June 21, 1991 |
The most inspired thing about Culture Clash, which is resurfacing at the Los Angeles Theatre Center, is its name. It defines our California society in the full tilt of its tumultuous transitions. It also tells us who its three protagonists are, not by name alone--they happen to be Richard Montoya, Ric Salinas and Herbert Siguenza--but by cultural aggregation.
January 31, 2013
How long does it take to revitalize a moribund section of Los Angeles that was zoned and built according to development and land-use patterns that prevailed in the 1940s? How long does it take to recognize civic assets like the Los Angeles River and incorporate them into vibrant communities with modern transit and modern patterns of living, working and playing? How long does it take to get local residents, environmentalists, affordable housing advocates, developers and transportation planners on the same page?
CALIFORNIA | LOCAL
January 14, 2011 |
Rodolfo "Rudy" Acuña is an amiable, white-haired professor from Los Angeles who's having his named dragged through the mud by certain Arizona politicians. He grew up in South L.A. and East Hollywood in the 1940s and '50s, and has fond memories of learning Latin at Loyola High School. He went on to make a career of teaching generations of young people from the Southwest some of the salient episodes of their history. His most famous work is a Mexican American history textbook on which hundreds of future politicos, writers and PhDs cut their intellectual teeth.
June 14, 1990 |
Culture Clash, the Latino comedy troupe starting a 11-week run at the Los Angeles Theatre Center on June 22, rarely misses an opportunity to acknowledge its roots and credit its predecessors. The San Francisco troupe's show, "The Mission," is a satiric look at Father Junipero Serra and the campaign to make him a saint. The show is dedicated to Mexican-American folk singer Lalo Guerrero for his "preservation of Chicano history.
October 2, 2006
COAXING A CHORTLE out of a Southern California audience used to require little more than saying the words "Los Angeles River." A river? Here? Maybe once, but after a 1938 flood killed more than 100 people, the U.S. Army Corps of Engineers replaced it with one of the world's ugliest concrete-lined flood channels. In clear weather, it became a stone-dry campground for the homeless and a canvas for taggers, with just a trickle of treated wastewater running down a narrow central ditch.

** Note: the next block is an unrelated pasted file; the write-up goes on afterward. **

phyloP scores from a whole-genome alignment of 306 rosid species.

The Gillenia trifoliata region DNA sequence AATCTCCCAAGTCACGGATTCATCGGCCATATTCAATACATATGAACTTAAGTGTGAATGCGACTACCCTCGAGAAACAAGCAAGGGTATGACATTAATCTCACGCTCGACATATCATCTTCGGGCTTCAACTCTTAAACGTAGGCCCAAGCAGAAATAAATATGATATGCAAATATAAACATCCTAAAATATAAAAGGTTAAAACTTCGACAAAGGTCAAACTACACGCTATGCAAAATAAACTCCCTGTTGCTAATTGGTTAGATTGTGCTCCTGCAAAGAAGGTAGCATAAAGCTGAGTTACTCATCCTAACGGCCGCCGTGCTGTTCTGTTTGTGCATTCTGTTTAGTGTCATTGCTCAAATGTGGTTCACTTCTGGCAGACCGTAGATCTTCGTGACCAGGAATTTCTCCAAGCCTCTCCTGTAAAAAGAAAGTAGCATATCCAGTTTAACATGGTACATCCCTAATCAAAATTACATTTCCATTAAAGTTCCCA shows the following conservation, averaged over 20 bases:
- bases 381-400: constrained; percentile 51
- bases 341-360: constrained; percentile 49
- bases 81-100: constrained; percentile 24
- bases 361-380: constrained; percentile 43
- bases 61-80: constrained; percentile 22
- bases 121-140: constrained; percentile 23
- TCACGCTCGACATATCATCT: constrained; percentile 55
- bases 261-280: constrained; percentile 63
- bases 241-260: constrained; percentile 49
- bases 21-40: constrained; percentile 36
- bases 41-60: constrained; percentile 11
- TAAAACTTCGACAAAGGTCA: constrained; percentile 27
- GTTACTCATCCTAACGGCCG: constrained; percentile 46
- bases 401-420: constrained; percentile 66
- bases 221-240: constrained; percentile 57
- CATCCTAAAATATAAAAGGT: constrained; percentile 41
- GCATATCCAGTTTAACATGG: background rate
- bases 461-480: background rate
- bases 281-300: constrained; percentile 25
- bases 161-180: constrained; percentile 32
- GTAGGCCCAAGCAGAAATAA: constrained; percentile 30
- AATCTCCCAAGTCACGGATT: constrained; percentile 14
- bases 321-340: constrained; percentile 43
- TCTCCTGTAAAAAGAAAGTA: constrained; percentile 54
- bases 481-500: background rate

CALIFORNIA | LOCAL
August 12, 1991 |
What could be the Los Angeles Theatre Center's final two scheduled performances played to comparatively thin houses Sunday night as theater officials struggled to raise $250,000 they say is needed to bring up the curtain again Tuesday. LATC organizers said a flurry of weekend fund raising made them optimistic that the struggling downtown stage complex may meet its goal and remain afloat--at least temporarily.
July 31, 1993 |
Imagine a TV show hosted by a Chicano-based comedy group, whose first guest is a Puerto Rican comedian who makes fun of a popular Cuban singer. Formula for the much-discussed, long-awaited Latino TV hit? We'll see. Culture Clash, the L.A.-based trio, is finally getting its chance. The group, whose theater productions have been wildly successful here and around the country, has a six-week trial run on KTTV Channel 11 (premiering tonight at 7).
January 11, 1993 |
The world premieres of a new Stephen Sondheim musical and a new James Lapine comedy, both directed by Lapine, will highlight the La Jolla Playhouse's 1993 six-play season. Announced over the weekend, the season will also include a show by the Los Angeles-based Latino comedy troupe Culture Clash, and plays by Eugene O'Neill and George Bernard Shaw performed in repertory. For the first time in the company's 11-year-history, artistic director Des McAnuff will not be directing.
August 15, 2008 |
Hoping to give audiences something to buzz about in the expanded lobby yielded by its $30-million renovation, the Mark Taper Forum will offer a 2009 season that includes revivals of the Broadway musicals "Pippin" and "Parade" and Chekhov's "Uncle Vanya" as well as three new or recent plays concerning Irish terrorism, the Iraq war hitting home on a New Mexico Indian reservation, and a Mexican American family in 1970s Texas trying to cope with a daughter's serious injury.